The Design of Software (CLOSED)

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What is the backend of 'cloud' server software written in?

anybody know (or have links) about what the software behind web bases client/server software (e.g. GMail) is written in?  C++/Java/python/modules written in whichever works for each module?

I've been looking at the Chrome browser, google gears and the general move to computing as a service.  The front-end/gui is javascript I suppose.  But not very much is talked about the server side.

Reason I am wondering is I am a C++ dev and wonder if there is much future work in C++ client side/desktop apps.  I enjoy working on the gui side of things but have quite a bit of experience with server side.  Are things going to become javascript programmers writing the GUI and something else programmers working on server software, and what is that something else?
not the nonno
Tuesday, September 09, 2008
 
 
According to Steve Yeggie, he used to work at amazon and now works at google, both allow certain languages to be used server side.  The list I remember off the top of my head is C++,Java, Javascript at both, python at google, perl, and lisp at amazon.  It seems to me that Java and asp.net(C# or vb.net) are the two big server side web technologies at the moment.  Sure there is a lot of buzz around ROR and Python but they don't seem to be making the big inroads that MS and Sun have in the server side programming market.
soup
Tuesday, September 09, 2008
 
 
I would love to see you, or anyone else, write a GUI in javascript. I hope you were refering to the logic behind the GUI.

As for server-side, pick a language and it has probably been used.

This may come off as mean but, are you sure you're a developer? A C++ developer, no less. Amazing...
AverageMidget Send private email
Wednesday, September 10, 2008
 
 
AverageMidget: JavaScript is used to write gui's by manipulating a standard object model (ie: effectively an API).  This is really not that different to a VB, C++ or Java app which implements a UI by interfacing with a windowing toolkit.

Your nasty comment was unnecessary and unwarranted.
Frank
Wednesday, September 10, 2008
 
 
AverageMidget wrote
>I would love to see you, or anyone else, write a GUI in javascript. I hope you were refering to the logic behind the GUI.

I was referring to the GUI of an application, not the GUI of the O/S.  The front ends of applications such as those at http://widgets.yahoo.com/ are written in javascript, which call into an engine to do their processing AFAIR (it has been a couple of years since I worked with it).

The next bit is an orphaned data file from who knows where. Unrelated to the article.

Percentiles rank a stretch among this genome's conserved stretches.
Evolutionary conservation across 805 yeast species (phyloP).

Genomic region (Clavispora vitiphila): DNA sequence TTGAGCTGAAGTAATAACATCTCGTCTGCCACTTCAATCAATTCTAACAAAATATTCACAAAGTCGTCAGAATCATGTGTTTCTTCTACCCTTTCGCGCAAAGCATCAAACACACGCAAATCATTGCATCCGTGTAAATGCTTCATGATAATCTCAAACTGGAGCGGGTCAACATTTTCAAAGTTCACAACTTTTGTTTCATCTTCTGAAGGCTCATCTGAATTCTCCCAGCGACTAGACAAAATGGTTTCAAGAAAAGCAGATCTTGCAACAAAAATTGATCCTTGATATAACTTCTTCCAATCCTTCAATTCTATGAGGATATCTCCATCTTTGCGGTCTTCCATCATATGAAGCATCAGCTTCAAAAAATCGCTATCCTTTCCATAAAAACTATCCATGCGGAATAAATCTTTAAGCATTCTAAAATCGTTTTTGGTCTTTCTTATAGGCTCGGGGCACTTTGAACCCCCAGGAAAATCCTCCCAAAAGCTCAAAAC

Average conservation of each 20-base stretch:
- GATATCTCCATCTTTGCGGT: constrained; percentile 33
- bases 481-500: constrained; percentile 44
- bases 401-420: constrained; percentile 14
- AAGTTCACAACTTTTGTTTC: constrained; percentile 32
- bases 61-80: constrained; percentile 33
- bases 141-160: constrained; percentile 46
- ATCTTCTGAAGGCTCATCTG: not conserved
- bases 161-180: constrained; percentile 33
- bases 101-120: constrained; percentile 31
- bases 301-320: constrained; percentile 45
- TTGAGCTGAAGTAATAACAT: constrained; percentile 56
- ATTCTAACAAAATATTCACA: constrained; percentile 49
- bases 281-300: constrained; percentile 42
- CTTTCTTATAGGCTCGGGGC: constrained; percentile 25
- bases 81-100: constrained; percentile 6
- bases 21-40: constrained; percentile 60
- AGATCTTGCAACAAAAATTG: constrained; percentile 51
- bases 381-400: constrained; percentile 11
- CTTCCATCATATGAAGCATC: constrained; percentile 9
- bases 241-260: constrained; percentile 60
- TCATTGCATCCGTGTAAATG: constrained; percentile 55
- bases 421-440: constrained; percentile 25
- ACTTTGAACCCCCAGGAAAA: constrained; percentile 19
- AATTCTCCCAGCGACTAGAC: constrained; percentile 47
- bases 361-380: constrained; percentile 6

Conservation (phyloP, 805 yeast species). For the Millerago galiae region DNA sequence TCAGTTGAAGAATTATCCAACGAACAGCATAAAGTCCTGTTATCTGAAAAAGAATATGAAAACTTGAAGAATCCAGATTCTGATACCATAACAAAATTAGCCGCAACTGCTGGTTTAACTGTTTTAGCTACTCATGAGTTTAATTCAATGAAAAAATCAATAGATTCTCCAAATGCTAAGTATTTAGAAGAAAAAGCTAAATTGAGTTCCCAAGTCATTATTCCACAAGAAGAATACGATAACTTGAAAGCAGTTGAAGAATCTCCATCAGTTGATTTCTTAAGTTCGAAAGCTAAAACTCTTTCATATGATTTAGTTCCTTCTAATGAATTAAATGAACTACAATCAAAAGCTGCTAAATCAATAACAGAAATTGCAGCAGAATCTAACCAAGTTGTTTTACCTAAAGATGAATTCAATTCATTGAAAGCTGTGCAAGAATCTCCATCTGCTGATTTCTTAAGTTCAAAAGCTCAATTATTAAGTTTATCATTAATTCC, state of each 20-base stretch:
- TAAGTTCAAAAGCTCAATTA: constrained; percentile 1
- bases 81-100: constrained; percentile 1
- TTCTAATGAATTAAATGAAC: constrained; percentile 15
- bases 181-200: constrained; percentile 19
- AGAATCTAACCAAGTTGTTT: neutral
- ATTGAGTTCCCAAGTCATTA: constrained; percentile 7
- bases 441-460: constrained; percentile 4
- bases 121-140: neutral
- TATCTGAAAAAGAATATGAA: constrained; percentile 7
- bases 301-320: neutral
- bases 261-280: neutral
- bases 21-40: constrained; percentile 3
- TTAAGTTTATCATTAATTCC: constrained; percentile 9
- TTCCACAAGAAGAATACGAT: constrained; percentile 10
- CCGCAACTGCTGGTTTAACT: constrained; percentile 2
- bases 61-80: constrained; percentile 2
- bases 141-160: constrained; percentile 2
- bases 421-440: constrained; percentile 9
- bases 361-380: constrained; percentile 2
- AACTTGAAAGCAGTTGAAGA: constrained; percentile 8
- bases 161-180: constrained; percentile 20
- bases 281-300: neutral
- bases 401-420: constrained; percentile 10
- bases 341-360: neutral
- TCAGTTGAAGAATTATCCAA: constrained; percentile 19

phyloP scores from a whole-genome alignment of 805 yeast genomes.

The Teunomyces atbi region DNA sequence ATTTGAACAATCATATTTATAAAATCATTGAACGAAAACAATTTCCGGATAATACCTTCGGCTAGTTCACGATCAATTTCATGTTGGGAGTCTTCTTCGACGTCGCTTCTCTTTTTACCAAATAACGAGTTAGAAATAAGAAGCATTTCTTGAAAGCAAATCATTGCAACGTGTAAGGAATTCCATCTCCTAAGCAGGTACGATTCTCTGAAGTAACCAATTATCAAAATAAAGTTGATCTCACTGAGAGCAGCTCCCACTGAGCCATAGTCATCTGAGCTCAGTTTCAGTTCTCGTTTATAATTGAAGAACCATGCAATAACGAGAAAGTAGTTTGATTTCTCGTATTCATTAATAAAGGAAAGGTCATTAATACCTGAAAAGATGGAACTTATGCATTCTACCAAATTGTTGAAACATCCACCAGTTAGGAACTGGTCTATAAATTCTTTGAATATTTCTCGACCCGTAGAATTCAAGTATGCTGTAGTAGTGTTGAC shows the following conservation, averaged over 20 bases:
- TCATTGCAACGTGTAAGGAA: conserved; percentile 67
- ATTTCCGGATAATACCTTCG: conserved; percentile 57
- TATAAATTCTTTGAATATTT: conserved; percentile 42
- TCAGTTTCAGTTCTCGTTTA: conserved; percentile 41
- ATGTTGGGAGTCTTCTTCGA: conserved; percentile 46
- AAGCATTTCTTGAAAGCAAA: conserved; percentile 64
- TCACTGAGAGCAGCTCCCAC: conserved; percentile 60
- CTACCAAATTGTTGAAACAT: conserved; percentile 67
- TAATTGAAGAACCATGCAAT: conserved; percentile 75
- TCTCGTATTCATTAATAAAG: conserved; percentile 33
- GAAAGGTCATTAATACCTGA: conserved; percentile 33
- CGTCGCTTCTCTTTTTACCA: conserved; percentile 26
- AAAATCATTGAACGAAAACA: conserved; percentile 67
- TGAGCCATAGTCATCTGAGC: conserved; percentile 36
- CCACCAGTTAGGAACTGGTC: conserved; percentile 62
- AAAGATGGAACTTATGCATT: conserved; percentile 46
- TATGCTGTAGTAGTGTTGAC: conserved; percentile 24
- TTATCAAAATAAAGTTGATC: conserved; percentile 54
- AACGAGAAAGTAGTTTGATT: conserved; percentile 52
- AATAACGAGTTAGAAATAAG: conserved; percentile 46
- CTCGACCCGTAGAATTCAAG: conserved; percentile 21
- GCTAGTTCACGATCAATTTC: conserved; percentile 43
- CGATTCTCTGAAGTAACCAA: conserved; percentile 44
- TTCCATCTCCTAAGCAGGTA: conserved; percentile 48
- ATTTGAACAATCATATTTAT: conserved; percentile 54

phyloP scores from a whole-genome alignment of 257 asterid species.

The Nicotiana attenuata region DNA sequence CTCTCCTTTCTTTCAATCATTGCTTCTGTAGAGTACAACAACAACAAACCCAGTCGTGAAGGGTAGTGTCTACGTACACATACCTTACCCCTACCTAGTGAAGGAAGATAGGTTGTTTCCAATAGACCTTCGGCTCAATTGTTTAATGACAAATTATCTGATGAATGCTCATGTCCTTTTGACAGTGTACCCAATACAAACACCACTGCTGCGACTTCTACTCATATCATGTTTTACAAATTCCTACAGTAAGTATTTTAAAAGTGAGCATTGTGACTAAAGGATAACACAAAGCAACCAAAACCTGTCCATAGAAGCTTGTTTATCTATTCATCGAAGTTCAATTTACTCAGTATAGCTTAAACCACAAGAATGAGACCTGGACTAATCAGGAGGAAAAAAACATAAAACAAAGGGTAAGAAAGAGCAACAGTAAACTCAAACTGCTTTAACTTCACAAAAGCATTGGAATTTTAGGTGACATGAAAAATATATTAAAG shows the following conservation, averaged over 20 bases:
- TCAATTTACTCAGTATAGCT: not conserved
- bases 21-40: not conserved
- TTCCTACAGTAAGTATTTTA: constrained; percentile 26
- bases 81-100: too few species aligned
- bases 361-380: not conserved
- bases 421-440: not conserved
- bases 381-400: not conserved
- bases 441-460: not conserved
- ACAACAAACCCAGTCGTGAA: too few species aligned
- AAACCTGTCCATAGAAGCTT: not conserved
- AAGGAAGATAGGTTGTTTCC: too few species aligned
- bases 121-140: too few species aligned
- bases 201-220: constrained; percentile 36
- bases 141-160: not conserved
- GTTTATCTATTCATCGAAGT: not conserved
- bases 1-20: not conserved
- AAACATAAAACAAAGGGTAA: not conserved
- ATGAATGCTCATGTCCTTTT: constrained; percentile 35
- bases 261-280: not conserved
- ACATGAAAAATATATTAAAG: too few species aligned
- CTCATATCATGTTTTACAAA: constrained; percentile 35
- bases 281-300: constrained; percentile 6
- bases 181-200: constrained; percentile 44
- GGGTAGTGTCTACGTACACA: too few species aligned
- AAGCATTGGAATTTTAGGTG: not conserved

>As for server-side, pick a language and it has probably been used.

I am more interested in what is currently being used and what people are moving towards.

soup wrote:
>It seems to me that Java and asp.net(C# or vb.net) are the two big server side web technologies at the moment.

Thanks for the response.  This is why I'm wondering about whether I need to get into these technologies. I suppose to a large degree it depends on the application and for the apps that need to do a lot of fiddling with data files (i.e. not db) then C++ may still hold its own?
not the nonno
Wednesday, September 10, 2008
 
 
Yeah, I really have to apologize for that. I was in a really foul mood and was quick to bite. I am truely sorry for my venom.
AverageMidget Send private email
Wednesday, September 10, 2008
 
 
Goran Burcevski Send private email
Thursday, September 11, 2008
 
 
People are "moving towards" whatever is "hot" with the up and coming tweens, because everyone knows that kids who haven't graduated high school know everything and once you're 18 you're so far over the hill we should be putting you on an iceberg and floating you out to sea.

Other people care less about what's fashionable and more about what they are productive with, and knowing what "people are moving towards" won't answer that question for you.

But python, ruby, C#, java, erlang, haskell are all popular with various crowds, so if you know C++ then you're supposed to be dead already along with the rest of the dinosaurs. Although google's map/reduce thing (which is popular with the functional language crowd these days) was actually written in C++ so clearly either they're retarded or there's more to it than picking a language and expecting magic to happen.

Tuesday, September 23, 2008
 
 

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